Materials

PVI Paper
Materials, Photovoltaics International Papers
High-efficiency silicon solar cells require silicon wafers of high electrical quality as the base material. One advantage of n-type compared with p-type doped silicon is the smaller impact of many metal impurities on the electrical material quality. This applies especially to n-type multicrystalline silicon ingots produced by the directional solidification process, with dissolved metal impurities typically introduced by the crucible system.
PVI Paper
Materials, Photovoltaics International Papers
GCL-Poly Energy Holding has placed a bid of US$150 million for the polysilicon assets of bankrupt renewable energy firm SunEdison via the US bankruptcy court dealing with the Chapter 11 proceedings.
PVI Paper
Materials, Photovoltaics International Papers
Most high-efficiency solar cells are fabricated from monocrystalline Czochralski (Cz) silicon (Si) wafers because of the high quality of the material. Despite the considerable heritage from microelectronics, the Cz-Si substrate quality can still limit cell performance.
PVI Paper
Materials, Photovoltaics International Papers
With the PV industry continually pushing for ever-higher silicon solar cell efficiencies, the requirements on the electronic quality of the bulk material are becoming more stringent. Advanced characterization of silicon ingots after cutting into bricks allows early quality control and immediate feedback in crystal growth, thereby facilitating shorter R&D cycles, higher yield, lower cost and higher product quality in mass manufacturing.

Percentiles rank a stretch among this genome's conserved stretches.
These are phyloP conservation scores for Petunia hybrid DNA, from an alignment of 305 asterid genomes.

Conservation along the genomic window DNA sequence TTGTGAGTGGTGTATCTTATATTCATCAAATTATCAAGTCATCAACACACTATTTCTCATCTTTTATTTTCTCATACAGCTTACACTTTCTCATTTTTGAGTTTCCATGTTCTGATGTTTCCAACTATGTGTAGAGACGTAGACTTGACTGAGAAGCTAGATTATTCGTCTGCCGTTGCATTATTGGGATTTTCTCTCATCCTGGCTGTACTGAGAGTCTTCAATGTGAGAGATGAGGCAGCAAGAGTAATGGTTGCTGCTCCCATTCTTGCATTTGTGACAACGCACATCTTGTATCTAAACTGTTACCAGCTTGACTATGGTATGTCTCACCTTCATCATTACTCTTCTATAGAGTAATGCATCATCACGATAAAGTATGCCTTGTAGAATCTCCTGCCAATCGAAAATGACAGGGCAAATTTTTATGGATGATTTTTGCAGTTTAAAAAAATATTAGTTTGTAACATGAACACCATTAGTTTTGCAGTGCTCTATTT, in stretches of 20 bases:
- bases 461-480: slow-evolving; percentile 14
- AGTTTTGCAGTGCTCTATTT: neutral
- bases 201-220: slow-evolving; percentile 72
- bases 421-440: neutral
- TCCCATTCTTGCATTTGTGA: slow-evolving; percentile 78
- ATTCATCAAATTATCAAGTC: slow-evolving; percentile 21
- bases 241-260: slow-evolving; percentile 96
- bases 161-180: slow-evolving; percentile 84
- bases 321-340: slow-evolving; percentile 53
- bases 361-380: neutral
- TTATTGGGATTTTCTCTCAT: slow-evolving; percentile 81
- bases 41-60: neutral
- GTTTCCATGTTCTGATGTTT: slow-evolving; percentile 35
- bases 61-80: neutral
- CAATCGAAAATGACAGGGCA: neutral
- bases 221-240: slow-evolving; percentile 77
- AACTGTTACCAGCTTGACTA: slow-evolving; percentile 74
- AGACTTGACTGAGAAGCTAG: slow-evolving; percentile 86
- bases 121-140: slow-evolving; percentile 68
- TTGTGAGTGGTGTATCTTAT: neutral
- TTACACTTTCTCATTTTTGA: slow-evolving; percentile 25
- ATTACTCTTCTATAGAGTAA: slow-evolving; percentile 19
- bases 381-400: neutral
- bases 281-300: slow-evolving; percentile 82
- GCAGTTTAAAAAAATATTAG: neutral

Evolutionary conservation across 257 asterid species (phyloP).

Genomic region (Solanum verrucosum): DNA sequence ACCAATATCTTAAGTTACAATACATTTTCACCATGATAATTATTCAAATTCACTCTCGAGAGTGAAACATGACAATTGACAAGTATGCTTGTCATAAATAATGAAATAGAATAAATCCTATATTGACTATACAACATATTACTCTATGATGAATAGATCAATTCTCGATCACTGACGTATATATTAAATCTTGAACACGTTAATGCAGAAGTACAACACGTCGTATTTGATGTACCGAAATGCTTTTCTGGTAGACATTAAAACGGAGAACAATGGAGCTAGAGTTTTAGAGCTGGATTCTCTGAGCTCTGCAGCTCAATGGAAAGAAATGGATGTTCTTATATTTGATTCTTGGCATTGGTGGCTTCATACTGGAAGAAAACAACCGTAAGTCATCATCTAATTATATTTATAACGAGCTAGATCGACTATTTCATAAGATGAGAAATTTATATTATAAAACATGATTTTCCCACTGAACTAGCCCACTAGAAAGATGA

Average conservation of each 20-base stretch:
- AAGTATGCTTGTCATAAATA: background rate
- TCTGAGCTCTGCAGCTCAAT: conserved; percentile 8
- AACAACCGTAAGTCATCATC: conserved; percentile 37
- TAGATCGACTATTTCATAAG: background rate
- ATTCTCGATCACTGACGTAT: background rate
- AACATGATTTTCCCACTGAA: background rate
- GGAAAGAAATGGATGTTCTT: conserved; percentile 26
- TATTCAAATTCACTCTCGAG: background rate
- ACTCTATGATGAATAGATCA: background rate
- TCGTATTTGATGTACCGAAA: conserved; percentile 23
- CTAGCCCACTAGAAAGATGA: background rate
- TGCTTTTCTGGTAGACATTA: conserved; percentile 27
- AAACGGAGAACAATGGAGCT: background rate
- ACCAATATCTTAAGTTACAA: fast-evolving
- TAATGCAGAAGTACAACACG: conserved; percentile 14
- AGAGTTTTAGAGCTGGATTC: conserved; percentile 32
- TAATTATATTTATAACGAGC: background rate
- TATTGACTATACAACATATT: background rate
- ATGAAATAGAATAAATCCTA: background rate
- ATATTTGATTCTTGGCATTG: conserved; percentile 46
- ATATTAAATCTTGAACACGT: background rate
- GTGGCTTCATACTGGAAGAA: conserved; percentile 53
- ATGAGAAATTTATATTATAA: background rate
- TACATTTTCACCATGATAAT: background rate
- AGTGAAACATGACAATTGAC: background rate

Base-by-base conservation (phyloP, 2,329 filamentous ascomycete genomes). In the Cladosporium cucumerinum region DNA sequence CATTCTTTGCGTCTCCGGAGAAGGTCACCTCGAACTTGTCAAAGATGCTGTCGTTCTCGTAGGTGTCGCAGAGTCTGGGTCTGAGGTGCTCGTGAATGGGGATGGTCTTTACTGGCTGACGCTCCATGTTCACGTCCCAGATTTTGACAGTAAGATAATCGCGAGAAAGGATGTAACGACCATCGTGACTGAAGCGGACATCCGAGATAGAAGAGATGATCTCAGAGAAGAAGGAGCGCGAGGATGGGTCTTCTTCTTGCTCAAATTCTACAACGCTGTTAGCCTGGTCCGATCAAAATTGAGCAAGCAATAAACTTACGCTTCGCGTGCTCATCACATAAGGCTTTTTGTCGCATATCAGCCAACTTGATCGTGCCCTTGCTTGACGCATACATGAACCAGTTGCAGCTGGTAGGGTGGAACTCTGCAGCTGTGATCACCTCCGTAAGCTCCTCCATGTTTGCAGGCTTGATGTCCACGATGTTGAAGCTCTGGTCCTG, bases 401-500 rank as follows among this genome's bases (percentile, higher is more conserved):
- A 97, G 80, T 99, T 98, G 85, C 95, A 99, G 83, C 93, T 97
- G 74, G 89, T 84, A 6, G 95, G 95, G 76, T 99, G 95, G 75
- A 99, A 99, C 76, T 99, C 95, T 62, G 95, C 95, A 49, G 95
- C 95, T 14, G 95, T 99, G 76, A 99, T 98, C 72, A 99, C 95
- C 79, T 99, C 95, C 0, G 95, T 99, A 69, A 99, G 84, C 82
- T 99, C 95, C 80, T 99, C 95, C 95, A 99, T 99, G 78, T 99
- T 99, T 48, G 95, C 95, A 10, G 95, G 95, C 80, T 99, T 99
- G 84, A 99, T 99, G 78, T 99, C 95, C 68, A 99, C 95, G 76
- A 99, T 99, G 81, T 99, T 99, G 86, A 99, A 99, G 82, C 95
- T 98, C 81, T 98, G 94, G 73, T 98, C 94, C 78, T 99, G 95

PVI Paper
Materials, Photovoltaics International Papers
Because the wire itself is the dominant cost in diamond wire sawing, economics dictate that the wire life must be prolonged. This paper presents recent progress made in real-time non-contact monitoring of diamond wire using the resonant vibration (RV) characteristics of the wire. Additionally, a theoretical framework is presented which shows that the characteristics of the resonance curve do not change at speeds above 500m/s. As a result, this technology is expected to be able to meet the increasing demands of monitoring diamond wire wear during sawing as the wire speed continues to increase in the coming years.
PVI Paper
Materials, Photovoltaics International Papers
During the severe plummet of PV prices that took place during 2008–2012 as a result of overcapacity, the polysilicon sector suffered a major adjustment of costs and capacity to face the reduction in prices and the mismatch between demand and supply. In 2012 that significant drop in prices provoked the bankruptcy of many polysilicon producers, with only the large and efficient players still surviving. However, there was also an impact on the (at that time) promising and immature industry of metallurgical purification of metal silicon, also known as upgraded metallurgical-grade silicon (UMG-Si). The strong selling point of UMG-Si producers – the production costs – was no longer an asset, leaving UMG-Si with nothing but its weakness – the quality. The generation costs for solar energy are currently comparable to those for conventional fuels. The solar industry is self-sustaining and is not dependent on government subsidies. In this current situation, the industry requires an updated comparison between the two main routes of silicon purification and their products, which is the aim of this paper.
PVI Paper
Materials, Photovoltaics International Papers